Dining A La King: Bacon Hill Kitchen & Pub brings Southern to north Elkhart

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By: Marshall V. King
mking@flavor574.com

Marshall V. King/Flavor574

If you look at the menu for Bacon Hill Kitchen & Pub, you might think the name is tied to the way pork stars here.

There’s bacon on the deviled eggs, in the waffles served with fried chicken and in the aioli (mayonnaise). There are pork rinds and country ham and tasso ham and andouille sausage and pork pastrami.

So, it’s fitting that Bacon Hill is the name of the neighborhood where this Southern gastropub sits in a shopping center at 4000 E. Bristol St., on the northeast side of Elkhart. 

Chef Zach Lucchese opened the spot in the former Firehouse with his brother, David. It’s where these two young men, 30 and 28, respectively, have crafted a restaurant with “Pulp Fiction” characters on the wall, Avett Brothers playing over the speakers and as many as 100 griddled burgers coming out of the kitchen every day.

Bacon Hill Kitchen & Pub
4000 E. Bristol St., Elkhart

Hours: 11 a.m. to 10 p.m. Monday to Thursday, 11 to 11 Friday, 9 a.m. to 11 p.m. Saturday, 9 to 2 Sunday

574-264-2337

Zach left Elkhart to work at Swan Lake Resort in Plymouth, but after a couple of  years there, got the itch to come back to Elkhart.

The brothers aren’t doing the Italian food of Lucchese’s Italian Restaurant, where they both worked at one time.

Instead, they’ve brought Southern food to Elkhart in a different way than anyone else has, and are making it with northern ingredients when they can, including DC Meats and Kruse vegetables. 

The food at Bacon Hill Kitchen & Pub isn’t super fancy or pretentious, but isn’t simple either. The dining room and bar, as well as the menu and website, show David’s graphic design skill.

The BLT has fried green tomato, pork belly, greens, pimiento cheese and comeback sauce – a condiment they make by mixing mayo, ketchup and other items – on Texas toast ($10). It’s a solid sandwich, but wouldn’t be confused with a conventional BLT. 

The brothers were anticipating selling bottles of wines and entrees, but are actually selling more burgers and craft beer than they expected.

About half the those ordering burgers are building their own. The other half order the Bacon Hill Burger ($11) with American cheese, housemade pickles, griddled onions, bacon and comeback sauce on two patties.

Those expecting the cheap food and beer of the Firehouse might be in for a surprise, but the Luccheses say they worked to build a menu that can fit nearly any budget. They know the restaurant is near residential areas, as well as an industrial park, so the demographics vary widely.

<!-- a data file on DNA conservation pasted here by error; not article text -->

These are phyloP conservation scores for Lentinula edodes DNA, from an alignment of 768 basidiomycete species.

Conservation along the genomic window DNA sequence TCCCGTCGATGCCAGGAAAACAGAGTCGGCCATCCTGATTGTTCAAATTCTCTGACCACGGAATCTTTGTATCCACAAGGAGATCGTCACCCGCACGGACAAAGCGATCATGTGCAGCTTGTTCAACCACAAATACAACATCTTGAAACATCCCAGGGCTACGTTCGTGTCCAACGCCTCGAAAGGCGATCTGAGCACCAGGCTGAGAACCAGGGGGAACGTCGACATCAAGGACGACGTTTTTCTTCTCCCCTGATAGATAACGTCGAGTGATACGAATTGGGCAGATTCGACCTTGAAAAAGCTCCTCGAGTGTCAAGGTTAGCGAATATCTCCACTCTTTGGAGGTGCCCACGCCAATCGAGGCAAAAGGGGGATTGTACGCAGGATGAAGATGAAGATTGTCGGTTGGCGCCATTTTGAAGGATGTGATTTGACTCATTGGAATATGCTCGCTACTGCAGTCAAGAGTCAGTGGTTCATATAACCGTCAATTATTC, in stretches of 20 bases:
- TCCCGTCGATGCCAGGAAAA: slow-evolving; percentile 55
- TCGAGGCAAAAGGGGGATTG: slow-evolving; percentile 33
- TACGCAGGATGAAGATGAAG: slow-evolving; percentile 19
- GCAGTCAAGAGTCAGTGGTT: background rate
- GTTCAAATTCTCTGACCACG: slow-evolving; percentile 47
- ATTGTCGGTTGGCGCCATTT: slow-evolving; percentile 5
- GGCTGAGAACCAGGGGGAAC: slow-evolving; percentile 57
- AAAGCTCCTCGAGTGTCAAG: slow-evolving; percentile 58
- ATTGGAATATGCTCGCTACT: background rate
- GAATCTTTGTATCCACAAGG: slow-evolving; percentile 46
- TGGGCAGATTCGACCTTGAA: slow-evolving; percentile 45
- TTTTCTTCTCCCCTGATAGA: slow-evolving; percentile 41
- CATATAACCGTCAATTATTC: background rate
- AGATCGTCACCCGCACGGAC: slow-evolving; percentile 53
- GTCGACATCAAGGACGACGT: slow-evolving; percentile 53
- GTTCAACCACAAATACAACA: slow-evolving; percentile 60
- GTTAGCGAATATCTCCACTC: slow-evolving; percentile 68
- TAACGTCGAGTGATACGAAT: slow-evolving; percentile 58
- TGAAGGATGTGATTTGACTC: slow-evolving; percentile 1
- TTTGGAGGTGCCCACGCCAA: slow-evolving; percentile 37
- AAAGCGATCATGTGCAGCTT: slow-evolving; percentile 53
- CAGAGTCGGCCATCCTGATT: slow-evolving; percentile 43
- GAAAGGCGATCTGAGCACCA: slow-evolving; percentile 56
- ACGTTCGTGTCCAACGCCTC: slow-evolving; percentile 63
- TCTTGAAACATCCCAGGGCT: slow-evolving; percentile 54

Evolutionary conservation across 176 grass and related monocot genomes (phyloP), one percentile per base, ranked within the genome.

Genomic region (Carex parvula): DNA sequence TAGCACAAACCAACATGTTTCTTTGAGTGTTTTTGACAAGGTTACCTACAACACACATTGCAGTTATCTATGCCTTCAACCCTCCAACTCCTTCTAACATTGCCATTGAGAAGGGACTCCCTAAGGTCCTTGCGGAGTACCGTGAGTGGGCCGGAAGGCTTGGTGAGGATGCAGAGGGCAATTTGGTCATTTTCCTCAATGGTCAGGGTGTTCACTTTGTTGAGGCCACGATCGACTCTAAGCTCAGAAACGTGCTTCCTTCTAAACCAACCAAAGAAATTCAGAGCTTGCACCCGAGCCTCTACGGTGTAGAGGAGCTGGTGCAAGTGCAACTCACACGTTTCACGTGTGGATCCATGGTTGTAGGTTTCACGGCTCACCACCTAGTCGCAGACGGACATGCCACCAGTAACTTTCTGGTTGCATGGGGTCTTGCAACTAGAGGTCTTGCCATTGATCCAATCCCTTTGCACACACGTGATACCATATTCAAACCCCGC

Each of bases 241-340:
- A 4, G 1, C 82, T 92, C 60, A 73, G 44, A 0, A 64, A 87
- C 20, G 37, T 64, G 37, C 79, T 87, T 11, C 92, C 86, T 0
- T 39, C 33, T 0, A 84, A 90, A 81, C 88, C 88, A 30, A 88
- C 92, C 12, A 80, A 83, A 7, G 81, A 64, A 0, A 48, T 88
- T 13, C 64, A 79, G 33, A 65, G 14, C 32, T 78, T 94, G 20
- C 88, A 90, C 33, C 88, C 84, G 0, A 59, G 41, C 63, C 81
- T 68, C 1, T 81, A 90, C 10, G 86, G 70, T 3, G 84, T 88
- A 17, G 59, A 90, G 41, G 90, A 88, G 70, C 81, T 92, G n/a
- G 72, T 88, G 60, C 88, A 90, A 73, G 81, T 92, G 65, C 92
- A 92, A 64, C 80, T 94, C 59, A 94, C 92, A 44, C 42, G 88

At $8 to $11, Bacon Hill’s burgers and sandwiches are less expensive than some other spots locally, but depending on the entree and drink, the bill total will mount.

As often happens with a first menu, there’s irregularity with the pricing. You can get a deluxe burger with potato salad, fries or pub chips for $8, the same price as six deviled egg halves with chives and a bit of bacon. There aren’t many restaurants where you can order deviled eggs and Zach said those sell well, but are a bit pricey for now. The same goes for the appetizer of pimiento cheese with a few crackers for $7.

Brunch on Saturdays and Sundays has been popular. That’s also where pastry chef Jessica Ippilito is shining with baked goods. I haven’t had the cronuts or cinnamon rolls at breakfast, but her other desserts mirror the inventiveness and good flavors in the rest of the menu.

The salted caramel ice cream between two snickerdoodles with caramel sauce was massive and hard to stop eating, though the next version’s cookie should be a bit more tender.

The flavors are full and good, but the biggest issue with Bacon Hill right now is how much it is a carnivore’s menu. While dishes can be customized, most of the offerings have meat, something fried or both. Adding fried goat cheese or fried green tomatoes to a salad is a great idea, but there should also be something for those who want something lighter.

The star of the menu might be the humble fried green tomatoes, which are $8 as an appetizer. A number of customers have been ordering them and relishing the nostalgia that seems to come with them, David said. 

Zach said he served a grilled portabella slider at his pop-up at the Elkhart County 4-H Fair, which could be on the menu soon. 

For now, those who eat gluten- or meat-free will have to work to be satisfied at Bacon Hill Kitchen & Pub.

The corn on the cob with cilantro lime butter or asparagus are on the menu as the veggies, but could use some company. Most of the entrees come with cheddar grits or buttermilk mashed potatoes.

What customers can’t do is come in and order a favorite cocktail with big-name vodka. Bacon Hill has Journeyman spirits made in Three Oaks, Mich. Some customers have balked, but many have tried the local spirits and have come to love them.

“For the most part, people are willing to embrace the Journeyman thing,” David said.

Like the owners, much of the service staff is young. By and large, the servers are fairly attentive. The owners said there will be a transition as the students they hired go back to school and they continue seeking good help.

People are embracing this new restaurant with its funky Southern food, its brunch and the Bloody Mary that comes with a skewer of pickled okra, a shrimp, bacon and a pickle slice.

“It’s good to be back in Elkhart,” Zach said.

Elkhart is good with this kind of Southern food.

I’m hungry. Let’s eat.
 

Marshall V. King is food columnist for Flavor 574 and community editor for The Elkhart Truth. You can reach him at 574-296-5805, mking@flavor574.com, and on Twitter, Instagram and Facebook.
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